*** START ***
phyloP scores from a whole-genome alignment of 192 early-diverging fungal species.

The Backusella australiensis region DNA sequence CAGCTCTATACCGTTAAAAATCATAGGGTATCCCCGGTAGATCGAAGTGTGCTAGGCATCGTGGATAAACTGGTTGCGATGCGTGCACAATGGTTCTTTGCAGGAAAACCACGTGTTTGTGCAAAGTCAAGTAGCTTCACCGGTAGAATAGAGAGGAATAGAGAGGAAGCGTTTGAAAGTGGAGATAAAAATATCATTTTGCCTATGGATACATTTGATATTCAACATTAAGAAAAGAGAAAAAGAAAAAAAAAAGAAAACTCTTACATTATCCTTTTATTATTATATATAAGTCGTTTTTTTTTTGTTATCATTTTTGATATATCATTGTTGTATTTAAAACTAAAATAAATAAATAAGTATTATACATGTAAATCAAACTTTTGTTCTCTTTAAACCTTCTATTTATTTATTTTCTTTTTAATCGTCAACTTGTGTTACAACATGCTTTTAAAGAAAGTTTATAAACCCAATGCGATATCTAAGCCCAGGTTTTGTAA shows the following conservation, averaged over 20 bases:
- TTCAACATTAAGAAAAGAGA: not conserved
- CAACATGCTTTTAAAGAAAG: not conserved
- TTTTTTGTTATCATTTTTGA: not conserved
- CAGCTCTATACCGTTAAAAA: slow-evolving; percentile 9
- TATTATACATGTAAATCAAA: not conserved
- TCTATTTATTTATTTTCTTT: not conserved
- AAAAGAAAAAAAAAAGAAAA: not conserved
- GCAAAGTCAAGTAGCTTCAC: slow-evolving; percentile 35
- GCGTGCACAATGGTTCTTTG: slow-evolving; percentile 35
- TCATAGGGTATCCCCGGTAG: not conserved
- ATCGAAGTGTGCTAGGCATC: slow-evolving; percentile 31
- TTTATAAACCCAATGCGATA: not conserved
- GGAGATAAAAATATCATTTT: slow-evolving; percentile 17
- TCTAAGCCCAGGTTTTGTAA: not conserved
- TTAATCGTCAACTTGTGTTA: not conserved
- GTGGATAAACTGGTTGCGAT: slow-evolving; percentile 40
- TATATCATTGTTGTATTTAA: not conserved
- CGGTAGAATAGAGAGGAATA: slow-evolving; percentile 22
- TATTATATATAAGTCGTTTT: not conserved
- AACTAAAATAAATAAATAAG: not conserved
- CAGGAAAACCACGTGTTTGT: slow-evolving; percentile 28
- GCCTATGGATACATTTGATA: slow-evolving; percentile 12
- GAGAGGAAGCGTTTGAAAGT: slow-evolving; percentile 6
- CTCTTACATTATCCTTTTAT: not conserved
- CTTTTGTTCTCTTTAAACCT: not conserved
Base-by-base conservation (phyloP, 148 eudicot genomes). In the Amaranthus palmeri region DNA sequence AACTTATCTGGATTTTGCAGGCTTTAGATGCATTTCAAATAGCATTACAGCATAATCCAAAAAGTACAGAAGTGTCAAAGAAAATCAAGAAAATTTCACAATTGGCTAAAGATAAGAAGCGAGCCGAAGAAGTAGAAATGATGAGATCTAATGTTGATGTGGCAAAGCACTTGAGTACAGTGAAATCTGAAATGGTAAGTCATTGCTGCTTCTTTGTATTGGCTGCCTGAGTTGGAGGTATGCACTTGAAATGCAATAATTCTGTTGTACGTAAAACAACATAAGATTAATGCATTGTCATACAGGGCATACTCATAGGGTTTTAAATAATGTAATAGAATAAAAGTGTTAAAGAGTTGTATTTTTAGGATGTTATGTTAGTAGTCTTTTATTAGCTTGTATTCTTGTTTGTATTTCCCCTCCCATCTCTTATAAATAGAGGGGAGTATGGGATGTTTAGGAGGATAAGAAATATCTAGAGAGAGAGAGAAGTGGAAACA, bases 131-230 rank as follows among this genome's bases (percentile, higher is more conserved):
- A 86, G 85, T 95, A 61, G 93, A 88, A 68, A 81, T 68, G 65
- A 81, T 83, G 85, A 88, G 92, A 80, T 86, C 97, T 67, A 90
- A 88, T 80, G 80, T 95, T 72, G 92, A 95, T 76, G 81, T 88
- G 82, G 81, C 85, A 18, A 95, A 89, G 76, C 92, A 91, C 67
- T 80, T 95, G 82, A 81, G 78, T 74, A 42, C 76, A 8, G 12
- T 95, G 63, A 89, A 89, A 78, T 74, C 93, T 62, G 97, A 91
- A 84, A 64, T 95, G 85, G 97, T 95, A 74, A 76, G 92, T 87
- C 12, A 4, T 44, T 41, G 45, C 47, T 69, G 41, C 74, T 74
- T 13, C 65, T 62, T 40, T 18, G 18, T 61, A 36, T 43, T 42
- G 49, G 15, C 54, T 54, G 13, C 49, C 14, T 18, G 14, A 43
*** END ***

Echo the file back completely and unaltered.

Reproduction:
phyloP scores from a whole-genome alignment of 192 early-diverging fungal species.

The Backusella australiensis region DNA sequence CAGCTCTATACCGTTAAAAATCATAGGGTATCCCCGGTAGATCGAAGTGTGCTAGGCATCGTGGATAAACTGGTTGCGATGCGTGCACAATGGTTCTTTGCAGGAAAACCACGTGTTTGTGCAAAGTCAAGTAGCTTCACCGGTAGAATAGAGAGGAATAGAGAGGAAGCGTTTGAAAGTGGAGATAAAAATATCATTTTGCCTATGGATACATTTGATATTCAACATTAAGAAAAGAGAAAAAGAAAAAAAAAAGAAAACTCTTACATTATCCTTTTATTATTATATATAAGTCGTTTTTTTTTTGTTATCATTTTTGATATATCATTGTTGTATTTAAAACTAAAATAAATAAATAAGTATTATACATGTAAATCAAACTTTTGTTCTCTTTAAACCTTCTATTTATTTATTTTCTTTTTAATCGTCAACTTGTGTTACAACATGCTTTTAAAGAAAGTTTATAAACCCAATGCGATATCTAAGCCCAGGTTTTGTAA shows the following conservation, averaged over 20 bases:
- TTCAACATTAAGAAAAGAGA: not conserved
- CAACATGCTTTTAAAGAAAG: not conserved
- TTTTTTGTTATCATTTTTGA: not conserved
- CAGCTCTATACCGTTAAAAA: slow-evolving; percentile 9
- TATTATACATGTAAATCAAA: not conserved
- TCTATTTATTTATTTTCTTT: not conserved
- AAAAGAAAAAAAAAAGAAAA: not conserved
- GCAAAGTCAAGTAGCTTCAC: slow-evolving; percentile 35
- GCGTGCACAATGGTTCTTTG: slow-evolving; percentile 35
- TCATAGGGTATCCCCGGTAG: not conserved
- ATCGAAGTGTGCTAGGCATC: slow-evolving; percentile 31
- TTTATAAACCCAATGCGATA: not conserved
- GGAGATAAAAATATCATTTT: slow-evolving; percentile 17
- TCTAAGCCCAGGTTTTGTAA: not conserved
- TTAATCGTCAACTTGTGTTA: not conserved
- GTGGATAAACTGGTTGCGAT: slow-evolving; percentile 40
- TATATCATTGTTGTATTTAA: not conserved
- CGGTAGAATAGAGAGGAATA: slow-evolving; percentile 22
- TATTATATATAAGTCGTTTT: not conserved
- AACTAAAATAAATAAATAAG: not conserved
- CAGGAAAACCACGTGTTTGT: slow-evolving; percentile 28
- GCCTATGGATACATTTGATA: slow-evolving; percentile 12
- GAGAGGAAGCGTTTGAAAGT: slow-evolving; percentile 6
- CTCTTACATTATCCTTTTAT: not conserved
- CTTTTGTTCTCTTTAAACCT: not conserved
Base-by-base conservation (phyloP, 148 eudicot genomes). In the Amaranthus palmeri region DNA sequence AACTTATCTGGATTTTGCAGGCTTTAGATGCATTTCAAATAGCATTACAGCATAATCCAAAAAGTACAGAAGTGTCAAAGAAAATCAAGAAAATTTCACAATTGGCTAAAGATAAGAAGCGAGCCGAAGAAGTAGAAATGATGAGATCTAATGTTGATGTGGCAAAGCACTTGAGTACAGTGAAATCTGAAATGGTAAGTCATTGCTGCTTCTTTGTATTGGCTGCCTGAGTTGGAGGTATGCACTTGAAATGCAATAATTCTGTTGTACGTAAAACAACATAAGATTAATGCATTGTCATACAGGGCATACTCATAGGGTTTTAAATAATGTAATAGAATAAAAGTGTTAAAGAGTTGTATTTTTAGGATGTTATGTTAGTAGTCTTTTATTAGCTTGTATTCTTGTTTGTATTTCCCCTCCCATCTCTTATAAATAGAGGGGAGTATGGGATGTTTAGGAGGATAAGAAATATCTAGAGAGAGAGAGAAGTGGAAACA, bases 131-230 rank as follows among this genome's bases (percentile, higher is more conserved):
- A 86, G 85, T 95, A 61, G 93, A 88, A 68, A 81, T 68, G 65
- A 81, T 83, G 85, A 88, G 92, A 80, T 86, C 97, T 67, A 90
- A 88, T 80, G 80, T 95, T 72, G 92, A 95, T 76, G 81, T 88
- G 82, G 81, C 85, A 18, A 95, A 89, G 76, C 92, A 91, C 67
- T 80, T 95, G 82, A 81, G 78, T 74, A 42, C 76, A 8, G 12
- T 95, G 63, A 89, A 89, A 78, T 74, C 93, T 62, G 97, A 91
- A 84, A 64, T 95, G 85, G 97, T 95, A 74, A 76, G 92, T 87
- C 12, A 4, T 44, T 41, G 45, C 47, T 69, G 41, C 74, T 74
- T 13, C 65, T 62, T 40, T 18, G 18, T 61, A 36, T 43, T 42
- G 49, G 15, C 54, T 54, G 13, C 49, C 14, T 18, G 14, A 43